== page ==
Saturday, April 19, 2014
By SUSAN M. COVER MaineToday Media State House Writer
AUGUSTA — More Maine children should be screened before they enter school to determine whether they need help with mental or behavioral problems, according to a report released Monday.
"We still have a very significant number of children we are not finding early enough," said Dean Crocker, president of the Maine Children's Alliance, which held a news conference at the State House in Augusta.
The alliance's report cites data that 78 percent of Maine parents said their children were not screened for developmental or behavioral problems. That meant 812 children entering kindergarten last year needed additional help, the report says.
"They had substantial disability," Crocker said. "Substantial enough to require special education."
not identifying those children by age 2, the state spends more money to try to help them later in life, he said.
The report, "Children's Mental Health: 2010," also calls for better evaluation of programs designed to help children with mental health problems.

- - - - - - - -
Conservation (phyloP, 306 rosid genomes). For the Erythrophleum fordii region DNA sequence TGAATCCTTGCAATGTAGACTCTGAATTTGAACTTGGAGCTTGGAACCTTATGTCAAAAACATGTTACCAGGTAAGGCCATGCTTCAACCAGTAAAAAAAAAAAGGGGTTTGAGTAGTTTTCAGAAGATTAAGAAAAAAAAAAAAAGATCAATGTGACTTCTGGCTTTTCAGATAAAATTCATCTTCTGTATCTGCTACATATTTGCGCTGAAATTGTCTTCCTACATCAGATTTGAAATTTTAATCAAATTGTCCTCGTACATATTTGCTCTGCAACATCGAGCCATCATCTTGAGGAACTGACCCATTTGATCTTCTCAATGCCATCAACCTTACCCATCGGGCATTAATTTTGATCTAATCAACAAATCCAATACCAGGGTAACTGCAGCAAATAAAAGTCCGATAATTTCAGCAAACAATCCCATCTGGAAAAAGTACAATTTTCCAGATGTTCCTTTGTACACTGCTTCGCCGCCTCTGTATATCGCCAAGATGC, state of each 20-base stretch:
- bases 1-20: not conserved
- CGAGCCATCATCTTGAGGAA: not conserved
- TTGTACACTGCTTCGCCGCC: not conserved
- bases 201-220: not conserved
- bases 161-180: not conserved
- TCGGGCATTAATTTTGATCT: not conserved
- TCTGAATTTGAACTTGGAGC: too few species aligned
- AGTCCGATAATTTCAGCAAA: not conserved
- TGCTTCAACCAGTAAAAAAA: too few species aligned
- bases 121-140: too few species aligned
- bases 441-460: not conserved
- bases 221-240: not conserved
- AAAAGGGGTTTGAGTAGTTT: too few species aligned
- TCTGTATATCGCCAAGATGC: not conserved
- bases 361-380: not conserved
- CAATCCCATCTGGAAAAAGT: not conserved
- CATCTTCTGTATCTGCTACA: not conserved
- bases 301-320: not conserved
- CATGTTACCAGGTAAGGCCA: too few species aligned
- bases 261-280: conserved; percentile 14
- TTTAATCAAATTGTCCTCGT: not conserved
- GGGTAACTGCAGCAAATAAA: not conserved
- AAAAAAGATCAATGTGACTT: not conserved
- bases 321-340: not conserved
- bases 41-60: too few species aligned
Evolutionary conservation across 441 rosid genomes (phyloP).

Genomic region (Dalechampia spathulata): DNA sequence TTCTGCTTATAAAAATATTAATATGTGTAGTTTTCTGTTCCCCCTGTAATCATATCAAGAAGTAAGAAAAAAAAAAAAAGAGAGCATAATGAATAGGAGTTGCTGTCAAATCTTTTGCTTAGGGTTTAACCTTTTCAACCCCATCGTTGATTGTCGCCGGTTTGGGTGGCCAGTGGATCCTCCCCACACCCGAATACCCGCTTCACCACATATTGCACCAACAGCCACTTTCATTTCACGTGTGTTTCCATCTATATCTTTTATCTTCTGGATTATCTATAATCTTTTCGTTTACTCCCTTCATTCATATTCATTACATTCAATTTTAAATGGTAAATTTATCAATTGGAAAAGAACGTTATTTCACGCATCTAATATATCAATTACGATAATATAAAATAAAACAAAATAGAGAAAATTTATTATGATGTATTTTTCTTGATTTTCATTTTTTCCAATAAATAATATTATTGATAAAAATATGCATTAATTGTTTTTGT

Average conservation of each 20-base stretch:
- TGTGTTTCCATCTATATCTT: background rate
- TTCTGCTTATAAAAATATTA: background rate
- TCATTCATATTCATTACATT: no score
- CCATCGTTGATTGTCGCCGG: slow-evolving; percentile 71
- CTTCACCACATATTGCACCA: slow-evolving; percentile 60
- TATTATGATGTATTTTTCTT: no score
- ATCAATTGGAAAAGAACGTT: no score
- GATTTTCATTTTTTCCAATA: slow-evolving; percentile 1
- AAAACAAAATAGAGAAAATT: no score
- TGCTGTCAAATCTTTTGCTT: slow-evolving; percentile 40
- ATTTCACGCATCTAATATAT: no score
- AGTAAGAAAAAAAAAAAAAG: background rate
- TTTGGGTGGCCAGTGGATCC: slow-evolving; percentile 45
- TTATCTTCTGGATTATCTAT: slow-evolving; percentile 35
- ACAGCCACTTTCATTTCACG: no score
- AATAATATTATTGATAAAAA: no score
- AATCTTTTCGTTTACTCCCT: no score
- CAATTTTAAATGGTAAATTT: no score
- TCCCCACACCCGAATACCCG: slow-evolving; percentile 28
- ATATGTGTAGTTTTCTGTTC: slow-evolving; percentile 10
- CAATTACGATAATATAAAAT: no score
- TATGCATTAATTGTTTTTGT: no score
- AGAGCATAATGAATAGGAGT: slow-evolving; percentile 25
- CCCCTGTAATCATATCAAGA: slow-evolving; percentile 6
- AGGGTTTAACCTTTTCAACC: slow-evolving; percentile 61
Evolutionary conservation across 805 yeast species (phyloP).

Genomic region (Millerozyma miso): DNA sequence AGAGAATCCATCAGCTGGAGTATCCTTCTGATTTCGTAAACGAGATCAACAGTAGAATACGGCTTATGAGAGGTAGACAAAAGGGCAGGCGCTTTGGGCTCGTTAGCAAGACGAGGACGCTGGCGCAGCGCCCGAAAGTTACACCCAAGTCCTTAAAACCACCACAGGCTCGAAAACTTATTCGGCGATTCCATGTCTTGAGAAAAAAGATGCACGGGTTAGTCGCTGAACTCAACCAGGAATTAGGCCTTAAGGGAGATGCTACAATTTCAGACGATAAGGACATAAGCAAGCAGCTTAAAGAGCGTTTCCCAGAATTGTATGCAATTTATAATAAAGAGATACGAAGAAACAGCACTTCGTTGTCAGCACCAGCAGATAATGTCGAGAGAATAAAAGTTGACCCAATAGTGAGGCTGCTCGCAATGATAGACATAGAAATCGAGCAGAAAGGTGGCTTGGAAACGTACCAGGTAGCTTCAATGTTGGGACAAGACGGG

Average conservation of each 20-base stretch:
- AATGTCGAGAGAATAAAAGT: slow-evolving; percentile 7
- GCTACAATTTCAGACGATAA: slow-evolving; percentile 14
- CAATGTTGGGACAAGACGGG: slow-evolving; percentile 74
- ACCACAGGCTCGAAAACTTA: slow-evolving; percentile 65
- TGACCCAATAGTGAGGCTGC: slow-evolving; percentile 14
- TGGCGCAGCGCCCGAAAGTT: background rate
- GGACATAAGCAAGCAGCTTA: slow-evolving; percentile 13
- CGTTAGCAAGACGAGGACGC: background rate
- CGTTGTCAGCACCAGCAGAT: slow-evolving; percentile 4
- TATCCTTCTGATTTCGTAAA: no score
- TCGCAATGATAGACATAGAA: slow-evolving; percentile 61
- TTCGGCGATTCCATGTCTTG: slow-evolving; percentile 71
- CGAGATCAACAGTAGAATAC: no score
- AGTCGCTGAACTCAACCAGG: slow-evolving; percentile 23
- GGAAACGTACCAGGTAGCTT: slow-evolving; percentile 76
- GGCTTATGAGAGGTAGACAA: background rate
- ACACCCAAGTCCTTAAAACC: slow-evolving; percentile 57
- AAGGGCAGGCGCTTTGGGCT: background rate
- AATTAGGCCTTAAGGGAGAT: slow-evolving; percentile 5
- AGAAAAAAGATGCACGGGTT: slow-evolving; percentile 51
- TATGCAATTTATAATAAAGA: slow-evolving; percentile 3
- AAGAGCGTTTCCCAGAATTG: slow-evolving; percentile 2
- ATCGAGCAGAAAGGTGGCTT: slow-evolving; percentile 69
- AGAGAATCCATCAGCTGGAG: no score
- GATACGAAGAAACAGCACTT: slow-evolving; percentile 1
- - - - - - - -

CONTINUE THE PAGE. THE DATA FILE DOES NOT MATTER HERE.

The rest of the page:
Crocker said the state and schools must be able to track children by Social Security number – which has drawn fire from privacy advocates – to ensure that they are getting the help they need.
The report suggests indicators that should be tracked over time to make sure programs are working.
"Maine needs a common set of indicators of children's mental health so we can know what we do well and where we may need to do things better," said Barbara Leonard, vice president for programs for the Maine Health Access Foundation, which funded the report.
Maine Health and Human Services Commissioner Brenda Harvey and first lady Karen Baldacci – who has worked on children's issues for the past seven years – also spoke at Monday's news conference.
Baldacci said pre-kindergarten programs are expanding across the state, and cited the new Educare facility in Waterville as an example of expanded service.
"Not only will the center serve the needs of more than 200 pre-kindergarten children in Waterville, it will be a magnet for research and assessment of the many different approaches in this challenging new field we call early childhood," she said.
MaineToday Media State House Reporter Susan Cover can be contacted at 620-7015 or at: firstname.lastname@example.org